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Accurately printed from the Text of the corrected Copyleft by the late
GEORGE STEEVENS, Esq.
A. AND A sklecTion
OF EXPLANATORY AND HISTORICAL NOTES,
From the most eminent Commentators;
A History of the Stage, a Life of Shakspeare, &c.
BY ALEXANDER CHALMERS, A.M.
* RoMeo AND JULIET.] The original relater of the story on which this play is formed, was Luigi da Porto, a gentleman of Wicenza, who died in 1529. His novel did not appear till some years after his death; being first printed at Venice in 1535, under the title of La Giulietta. A second edition was published in 1539; and it was again reprinted at the same place in 1553, (without the author's name,) with the following title: Historia nuovamente ritrovata di due nobili Amanti, con la loro pietosa morte ; intervenuta gia nella citta di Verona, nell tempo del Signor Bartolomeo della Scala. Nuovamente stampata.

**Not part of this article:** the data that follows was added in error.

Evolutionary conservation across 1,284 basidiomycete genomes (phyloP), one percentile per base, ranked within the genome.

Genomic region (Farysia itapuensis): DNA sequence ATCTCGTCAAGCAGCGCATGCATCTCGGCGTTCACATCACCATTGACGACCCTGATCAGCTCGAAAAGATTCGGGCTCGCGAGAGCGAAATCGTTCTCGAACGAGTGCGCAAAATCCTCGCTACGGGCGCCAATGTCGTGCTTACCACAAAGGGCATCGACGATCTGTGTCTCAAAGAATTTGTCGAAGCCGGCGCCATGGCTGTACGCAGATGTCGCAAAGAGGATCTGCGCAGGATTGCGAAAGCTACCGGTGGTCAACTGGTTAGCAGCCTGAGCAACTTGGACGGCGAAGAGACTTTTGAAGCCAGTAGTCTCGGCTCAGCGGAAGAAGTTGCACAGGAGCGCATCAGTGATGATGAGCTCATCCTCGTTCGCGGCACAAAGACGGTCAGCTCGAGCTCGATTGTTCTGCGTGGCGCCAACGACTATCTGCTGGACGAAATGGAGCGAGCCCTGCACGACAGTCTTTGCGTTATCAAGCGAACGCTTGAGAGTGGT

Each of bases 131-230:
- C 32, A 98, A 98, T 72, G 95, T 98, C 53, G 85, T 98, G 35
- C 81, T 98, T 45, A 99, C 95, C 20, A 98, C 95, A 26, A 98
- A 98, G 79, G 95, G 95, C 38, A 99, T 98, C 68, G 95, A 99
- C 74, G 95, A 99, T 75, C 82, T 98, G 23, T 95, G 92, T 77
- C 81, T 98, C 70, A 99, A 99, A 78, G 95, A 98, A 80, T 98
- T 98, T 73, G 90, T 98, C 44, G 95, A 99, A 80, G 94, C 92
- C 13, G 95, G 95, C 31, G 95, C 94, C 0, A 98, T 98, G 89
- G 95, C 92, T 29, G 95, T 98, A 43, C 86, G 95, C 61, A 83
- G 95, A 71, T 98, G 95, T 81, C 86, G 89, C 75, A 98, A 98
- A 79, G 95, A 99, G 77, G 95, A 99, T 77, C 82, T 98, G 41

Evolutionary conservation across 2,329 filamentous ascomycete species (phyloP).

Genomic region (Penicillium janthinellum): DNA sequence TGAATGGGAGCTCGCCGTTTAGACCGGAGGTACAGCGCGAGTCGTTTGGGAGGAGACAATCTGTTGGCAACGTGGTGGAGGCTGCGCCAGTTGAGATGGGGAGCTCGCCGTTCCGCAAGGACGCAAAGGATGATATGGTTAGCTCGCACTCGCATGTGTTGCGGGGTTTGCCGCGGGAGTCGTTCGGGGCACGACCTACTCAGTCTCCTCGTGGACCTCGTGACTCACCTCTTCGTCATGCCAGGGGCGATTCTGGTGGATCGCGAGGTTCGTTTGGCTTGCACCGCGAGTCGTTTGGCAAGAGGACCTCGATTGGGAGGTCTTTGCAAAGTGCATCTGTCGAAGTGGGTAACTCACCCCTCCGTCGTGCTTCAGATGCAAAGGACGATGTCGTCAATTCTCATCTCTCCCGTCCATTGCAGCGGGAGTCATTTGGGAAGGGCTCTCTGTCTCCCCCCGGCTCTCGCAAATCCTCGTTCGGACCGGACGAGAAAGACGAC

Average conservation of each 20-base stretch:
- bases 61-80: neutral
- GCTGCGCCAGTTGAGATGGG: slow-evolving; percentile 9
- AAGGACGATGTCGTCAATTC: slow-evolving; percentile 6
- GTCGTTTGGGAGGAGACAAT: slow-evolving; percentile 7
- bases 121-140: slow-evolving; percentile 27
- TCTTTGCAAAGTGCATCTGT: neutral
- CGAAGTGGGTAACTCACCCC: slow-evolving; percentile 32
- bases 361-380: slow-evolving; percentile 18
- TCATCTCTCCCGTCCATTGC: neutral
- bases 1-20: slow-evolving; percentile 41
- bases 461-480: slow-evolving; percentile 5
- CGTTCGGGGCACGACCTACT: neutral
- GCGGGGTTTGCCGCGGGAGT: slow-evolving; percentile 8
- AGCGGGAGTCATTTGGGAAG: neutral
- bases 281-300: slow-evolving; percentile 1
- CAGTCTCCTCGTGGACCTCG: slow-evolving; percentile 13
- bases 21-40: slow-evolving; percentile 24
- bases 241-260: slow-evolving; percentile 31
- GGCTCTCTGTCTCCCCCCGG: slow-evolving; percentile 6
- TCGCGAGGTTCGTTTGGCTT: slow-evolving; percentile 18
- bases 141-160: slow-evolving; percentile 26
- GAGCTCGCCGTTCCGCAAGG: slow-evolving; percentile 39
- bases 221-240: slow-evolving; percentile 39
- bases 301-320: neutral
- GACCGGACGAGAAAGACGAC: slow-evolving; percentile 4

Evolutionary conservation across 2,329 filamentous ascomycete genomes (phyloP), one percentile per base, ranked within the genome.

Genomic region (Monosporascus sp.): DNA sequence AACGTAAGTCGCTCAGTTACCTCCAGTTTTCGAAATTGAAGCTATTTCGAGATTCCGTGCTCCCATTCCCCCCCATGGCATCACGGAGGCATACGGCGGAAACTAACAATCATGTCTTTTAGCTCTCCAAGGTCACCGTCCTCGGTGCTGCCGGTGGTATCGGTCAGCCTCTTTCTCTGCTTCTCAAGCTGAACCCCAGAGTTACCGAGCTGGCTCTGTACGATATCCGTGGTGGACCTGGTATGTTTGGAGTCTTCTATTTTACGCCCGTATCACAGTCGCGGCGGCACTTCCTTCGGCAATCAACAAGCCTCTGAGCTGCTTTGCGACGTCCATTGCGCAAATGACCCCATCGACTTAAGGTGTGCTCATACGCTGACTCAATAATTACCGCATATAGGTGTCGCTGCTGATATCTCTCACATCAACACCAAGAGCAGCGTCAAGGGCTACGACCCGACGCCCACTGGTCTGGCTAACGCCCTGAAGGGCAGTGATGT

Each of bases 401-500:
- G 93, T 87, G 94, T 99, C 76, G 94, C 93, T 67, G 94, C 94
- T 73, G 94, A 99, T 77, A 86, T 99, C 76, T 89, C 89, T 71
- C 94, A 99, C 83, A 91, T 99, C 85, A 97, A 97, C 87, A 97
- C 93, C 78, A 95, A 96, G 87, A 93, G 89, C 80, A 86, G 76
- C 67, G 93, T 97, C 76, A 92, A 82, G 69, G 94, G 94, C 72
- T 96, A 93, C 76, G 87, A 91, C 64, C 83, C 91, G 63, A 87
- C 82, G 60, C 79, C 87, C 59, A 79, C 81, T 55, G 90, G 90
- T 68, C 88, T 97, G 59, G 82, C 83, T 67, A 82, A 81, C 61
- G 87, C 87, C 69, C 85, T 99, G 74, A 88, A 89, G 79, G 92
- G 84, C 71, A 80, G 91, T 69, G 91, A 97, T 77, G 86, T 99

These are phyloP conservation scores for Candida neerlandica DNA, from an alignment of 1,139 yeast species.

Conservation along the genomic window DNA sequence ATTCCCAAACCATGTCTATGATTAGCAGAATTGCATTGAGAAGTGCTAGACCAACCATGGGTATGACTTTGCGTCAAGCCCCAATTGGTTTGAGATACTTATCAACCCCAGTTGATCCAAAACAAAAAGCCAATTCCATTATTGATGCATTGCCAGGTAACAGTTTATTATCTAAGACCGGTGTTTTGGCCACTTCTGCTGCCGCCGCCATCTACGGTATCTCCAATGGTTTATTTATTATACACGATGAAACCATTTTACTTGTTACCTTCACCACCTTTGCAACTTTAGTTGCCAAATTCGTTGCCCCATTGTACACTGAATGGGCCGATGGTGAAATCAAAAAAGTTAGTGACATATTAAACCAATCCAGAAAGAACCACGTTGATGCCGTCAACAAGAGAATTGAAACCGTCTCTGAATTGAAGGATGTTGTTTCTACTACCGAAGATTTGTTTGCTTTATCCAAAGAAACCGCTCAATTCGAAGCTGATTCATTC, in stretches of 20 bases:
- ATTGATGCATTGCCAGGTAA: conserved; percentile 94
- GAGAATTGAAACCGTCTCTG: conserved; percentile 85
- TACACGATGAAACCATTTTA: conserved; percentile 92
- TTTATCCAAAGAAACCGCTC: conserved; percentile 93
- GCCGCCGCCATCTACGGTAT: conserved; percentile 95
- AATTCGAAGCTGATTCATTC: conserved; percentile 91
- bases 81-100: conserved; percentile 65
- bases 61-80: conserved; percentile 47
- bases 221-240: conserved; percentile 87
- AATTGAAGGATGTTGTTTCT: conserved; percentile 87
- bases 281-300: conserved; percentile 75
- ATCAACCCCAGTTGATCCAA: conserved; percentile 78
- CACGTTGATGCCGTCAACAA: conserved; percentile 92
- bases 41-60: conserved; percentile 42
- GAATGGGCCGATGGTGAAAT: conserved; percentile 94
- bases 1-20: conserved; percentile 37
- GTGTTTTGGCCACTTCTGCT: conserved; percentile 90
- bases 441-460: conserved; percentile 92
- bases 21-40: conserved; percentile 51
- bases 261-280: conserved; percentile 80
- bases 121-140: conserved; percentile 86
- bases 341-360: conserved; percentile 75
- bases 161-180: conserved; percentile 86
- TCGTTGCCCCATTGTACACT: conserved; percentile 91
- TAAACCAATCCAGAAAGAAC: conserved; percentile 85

In 1554 Bandello published, at Lucca, a novel on the same subject; [Tom. II. Nov. ix.] and o afterwards Boisteau exhibited one in French, founded on the Italian narratives, but varying from them in many particulars. From Boisteau's novel the same story was, in 1562, formed into an English poem, with considerable alterations and large additions, by Mr. Arthur Brooke. This piece was printed by Richard Tottle with the following title, written probably, according to the fashion of that time, É. the bookseller: The Tragicall Hystory of Romeus and Juliet, containing a rare Example of true Constancies with the subtill Counsels, and Practices of an old Fryer, and their ill event. It was again pub. lished by the same bookseller in 1582. Painter in the second volume of his Palace of Pleasure, 1567, published a prose translation from the French of Boisteau, which he entitled Rhomeo and Julietta. Shakspeare had probably read Painter's novel, having taken one circumstance from it or some other prose translation of Boisteau; but his play was undoubtedly formed on the poem of Arthur Brooke. This is proved decisively by the following circumstance. 1. In the poem the prince of Verona is called Escalus; so also in the play.—In Painter's translation from Boisteau he is named Signor #. ; and sometimes Lord Bartholomew of Escala. 2. In Painter's novel the family of Romeo are called the Montesches ; in the poem and in the play, the Montagues. 3. The messenger employed by friar Lawrence to carry a letter to Romeo to inform him when Juliet would awake from her trance, is in Painter's translation called Anselme : in the poem, and in the play, friar John is employed in this business. 4. The circumstance of Capulet’s writing down the names of the guests whom he invites to supper, is found in the poem and in the play, but is not mentioned by Painter, nor is it found in the original Italian novel. 5. The residence of the Capulets, in the original, and in Painter, is called Willa Franca : in the poem and in the play Freetown. 6. Several passages of Romeo and Juliet appear to have been formed on hints furnished by the poem, of which no traces are found either in Painter's novel, or in Boisteau, or the original; and several expressions are borrowed from thence, which will be found in their proper places.